V-Rtifacts

Tag Archive: Augmented Reality

The Cart Before The Horse, Once Again – Project Glass

Google has been tearing through the bandwidth over at the Patent Office in defense of Project Glass, April’s much touted announcement of Google’s entry into the world of augmented reality and head mounted displays. One especially clever patent covers their bases on the use of glasses nose-bridge as a power switch.

Trouble is: where’s the beef? ReadWriteWeb nicely summarizes just why Google stressed that their promo video was just a “concept”, not anything we should expect in the foreseeable future. A few well aimed snippets from their article:

What a disappointment! Google’s prototype heads-up display glasses do not have the Terminator-style graphics shown in the concept video. They just show a simple readout above the user’s line of sight for now. That’s no fun.

After the video came out, Google execs immediately started showing up at conferences and on talk shows wearing Google glasses. But they were vague about the actual capabilities of these prototypes. When Sebastian Thrun dared to demo the camera while live on the Charlie Rose show, the result was pretty harrowing.

Concept videos cross the line when the company can’t deliver the goods. That’s why it’s risky to make them. As writer John Gruber is fond of pointing out, that’s why Apple stopped making such videos. Apple learned its lesson. Now it ships the devices of the future before it ever shows them off, leaving its competitors looking like they’re trying too hard.

Anyway, read the article and decide for yourself…

You may also enjoy this “concept” video:

 

 

 

Eyeborg – Seeing farther…

Rob Spence, had his eye replaced with a video camera after a shotgun accident. He then set out to make this incredible documentary about visual and limb prostheses. The concept of direct imaging to the brain and the incorporation of augmented reality has been much flailed over the past 30 years. Spence introduces us to several people who’ve actually had it done. He also engages the viewer in the ethical considerations; whether people will eventually choose to have their eyes and limbs removed and replaced with cyborg parts. Could certainly change the odds in your office NFL betting pool!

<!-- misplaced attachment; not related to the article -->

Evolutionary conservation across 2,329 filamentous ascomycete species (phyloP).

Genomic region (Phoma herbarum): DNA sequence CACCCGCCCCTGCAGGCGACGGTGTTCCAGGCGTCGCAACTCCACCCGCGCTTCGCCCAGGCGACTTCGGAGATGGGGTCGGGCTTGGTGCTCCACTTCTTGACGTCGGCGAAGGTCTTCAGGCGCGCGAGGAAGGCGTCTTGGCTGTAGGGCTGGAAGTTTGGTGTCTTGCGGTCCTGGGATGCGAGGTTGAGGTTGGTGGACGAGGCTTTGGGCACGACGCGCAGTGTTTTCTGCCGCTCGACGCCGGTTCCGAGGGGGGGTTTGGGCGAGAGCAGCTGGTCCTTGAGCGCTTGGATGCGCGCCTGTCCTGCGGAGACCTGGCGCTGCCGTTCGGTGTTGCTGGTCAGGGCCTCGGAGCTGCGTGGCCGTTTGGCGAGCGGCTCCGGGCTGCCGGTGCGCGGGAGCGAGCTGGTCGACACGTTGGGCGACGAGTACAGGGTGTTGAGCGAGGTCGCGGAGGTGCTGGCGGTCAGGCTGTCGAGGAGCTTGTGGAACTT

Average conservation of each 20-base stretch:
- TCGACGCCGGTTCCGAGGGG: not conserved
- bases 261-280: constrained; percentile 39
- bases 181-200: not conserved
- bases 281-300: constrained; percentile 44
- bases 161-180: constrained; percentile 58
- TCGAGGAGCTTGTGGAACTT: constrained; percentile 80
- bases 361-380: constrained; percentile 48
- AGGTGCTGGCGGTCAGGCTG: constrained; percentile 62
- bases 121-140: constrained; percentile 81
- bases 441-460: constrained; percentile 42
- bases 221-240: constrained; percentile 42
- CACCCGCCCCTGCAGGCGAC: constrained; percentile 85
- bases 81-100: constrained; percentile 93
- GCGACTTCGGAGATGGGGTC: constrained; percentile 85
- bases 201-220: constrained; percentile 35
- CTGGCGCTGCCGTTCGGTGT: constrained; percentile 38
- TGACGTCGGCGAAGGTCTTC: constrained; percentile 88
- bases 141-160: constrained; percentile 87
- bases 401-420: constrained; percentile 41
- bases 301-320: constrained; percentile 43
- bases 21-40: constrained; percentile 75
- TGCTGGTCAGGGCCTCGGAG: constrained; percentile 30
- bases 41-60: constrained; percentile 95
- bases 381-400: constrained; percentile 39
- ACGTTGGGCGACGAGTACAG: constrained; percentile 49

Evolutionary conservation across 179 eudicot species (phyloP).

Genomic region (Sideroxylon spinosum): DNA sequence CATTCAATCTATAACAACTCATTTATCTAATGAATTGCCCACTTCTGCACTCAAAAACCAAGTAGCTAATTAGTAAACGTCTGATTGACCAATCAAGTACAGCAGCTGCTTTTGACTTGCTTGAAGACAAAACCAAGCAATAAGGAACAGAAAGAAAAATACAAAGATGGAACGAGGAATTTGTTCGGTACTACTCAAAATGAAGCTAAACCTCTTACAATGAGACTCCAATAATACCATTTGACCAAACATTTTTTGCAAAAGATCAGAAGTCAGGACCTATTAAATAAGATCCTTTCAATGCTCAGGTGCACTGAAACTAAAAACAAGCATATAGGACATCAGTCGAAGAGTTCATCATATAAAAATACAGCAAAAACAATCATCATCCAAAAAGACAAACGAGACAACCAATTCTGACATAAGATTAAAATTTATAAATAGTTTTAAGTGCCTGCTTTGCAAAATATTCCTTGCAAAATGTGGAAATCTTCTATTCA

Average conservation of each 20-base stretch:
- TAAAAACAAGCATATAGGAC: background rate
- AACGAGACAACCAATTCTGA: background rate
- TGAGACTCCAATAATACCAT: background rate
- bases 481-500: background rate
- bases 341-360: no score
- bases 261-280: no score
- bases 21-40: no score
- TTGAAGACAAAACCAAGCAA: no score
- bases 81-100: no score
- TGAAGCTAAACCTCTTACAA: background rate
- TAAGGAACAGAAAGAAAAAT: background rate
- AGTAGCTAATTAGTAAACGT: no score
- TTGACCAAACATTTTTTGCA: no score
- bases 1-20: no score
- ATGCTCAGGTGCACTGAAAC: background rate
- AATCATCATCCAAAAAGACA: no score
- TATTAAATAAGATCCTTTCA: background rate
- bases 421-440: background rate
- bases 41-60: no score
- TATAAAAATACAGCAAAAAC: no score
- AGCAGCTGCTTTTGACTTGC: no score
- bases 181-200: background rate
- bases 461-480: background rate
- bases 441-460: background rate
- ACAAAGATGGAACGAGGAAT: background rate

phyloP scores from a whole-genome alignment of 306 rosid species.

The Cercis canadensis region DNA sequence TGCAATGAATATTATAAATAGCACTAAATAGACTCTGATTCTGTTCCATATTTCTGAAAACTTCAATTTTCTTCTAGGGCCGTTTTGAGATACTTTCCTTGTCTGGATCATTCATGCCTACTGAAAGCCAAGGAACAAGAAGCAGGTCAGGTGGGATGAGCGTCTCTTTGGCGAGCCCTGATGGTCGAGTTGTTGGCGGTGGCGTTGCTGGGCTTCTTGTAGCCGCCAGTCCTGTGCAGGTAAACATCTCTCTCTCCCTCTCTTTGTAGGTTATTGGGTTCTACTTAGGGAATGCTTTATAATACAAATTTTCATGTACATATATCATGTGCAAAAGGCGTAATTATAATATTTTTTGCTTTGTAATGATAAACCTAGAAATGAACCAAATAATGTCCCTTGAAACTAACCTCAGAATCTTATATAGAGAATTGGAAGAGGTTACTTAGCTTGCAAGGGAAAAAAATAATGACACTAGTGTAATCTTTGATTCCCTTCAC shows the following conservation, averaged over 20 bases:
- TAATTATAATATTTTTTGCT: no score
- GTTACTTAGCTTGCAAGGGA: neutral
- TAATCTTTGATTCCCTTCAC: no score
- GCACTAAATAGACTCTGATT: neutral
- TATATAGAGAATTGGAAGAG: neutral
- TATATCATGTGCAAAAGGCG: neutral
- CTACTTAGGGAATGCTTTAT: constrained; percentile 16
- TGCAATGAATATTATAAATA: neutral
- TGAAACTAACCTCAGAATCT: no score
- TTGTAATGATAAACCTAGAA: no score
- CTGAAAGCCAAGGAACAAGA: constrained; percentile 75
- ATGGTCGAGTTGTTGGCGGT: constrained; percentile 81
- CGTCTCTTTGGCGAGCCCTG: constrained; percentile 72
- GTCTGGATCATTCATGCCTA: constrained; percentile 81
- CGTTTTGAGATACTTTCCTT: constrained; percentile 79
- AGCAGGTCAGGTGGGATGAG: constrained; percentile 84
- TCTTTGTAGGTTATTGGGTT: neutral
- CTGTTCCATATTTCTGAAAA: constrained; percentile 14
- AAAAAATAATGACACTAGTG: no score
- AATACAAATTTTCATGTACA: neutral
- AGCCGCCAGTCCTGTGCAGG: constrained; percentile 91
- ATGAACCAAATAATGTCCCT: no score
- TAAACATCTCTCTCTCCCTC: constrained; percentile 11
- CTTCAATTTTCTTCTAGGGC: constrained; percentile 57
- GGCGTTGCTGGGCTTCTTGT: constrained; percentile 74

Back In The Day – Japan 1990

Based on a mix of US and Japanese technology, this brief news segment shows a vibrant VR c0mmunity in 1990 Japan. There’s gloves and HMDs from VPL, although the LCD displays inside the helmet are from Sony Japan. There’s also a nice augmented reality helmet (built on an actual construction helmet), and a force/tactile feedback system to boot. More than 20 years ago, all the pieces of the VR puzzle were all in place.

Mnemonic’s MRG2.2 Upgrade – Augmented Reality + Kinect

Several months ago I shipped off an MRG2.2 to Mnemonic in the Ukraine. He said he wanted to do a few mods and some experimenting. Little did I know that he would put together a totally sweet augmented reality system, where the view inside the VR helmet combined the real world outside the helmet with computer generated interactive 3D objects. Interaction comes through a gyroscopic head tracker AND a Microsoft Kinect. I’ll let the video and the photos explain further:

and here’s what the modified MRG2.2 looks like from the inside and outside:

The Kinect is enabled through FAAST software from the University of Southern California MxR.

WOW!

State of the Art…Sadly

Over at Meant to be Seen 3D, in answer to a forum post looking for the perfect HMD, board vet, cybereality took the time to respond in depth…

Money quote:

Well, sadly to say it, you will probably be waiting for a long time. There is nothing I know of on the market that fulfills the Virtual Reality fantasy of the 1990’s, and in many ways the stuff they had back then was even more advanced then most of the stuff on the consumer market today. Even if you look at medical/military $20k HMDs, they still don’t even have full HD resolutions or the kind of FOV you would expect in the year 2010 (almost 2011 now). I mean, there have been some interesting research projects in academia, but nothing that could actually play a retail video game out-the-box. At this point I am think about building a DIY HMD myself, and some other members on the forum have already started projects. It just seems that the market is not ready for a consumer level VR device (meaning a headset and any accompanying peripherals). In recent years it seems that Augmented Reality (AR) is gaining popularity and is probably where the industry is headed. So I think a see-through AR-based HMD may have a place in the market in the near future. But the traditional idea of a encompassing display helmet and data-gloves seems to be fading (as much as I’d like it to be real). Hopefully there will continue to be progress in this field.

Read the full post for more…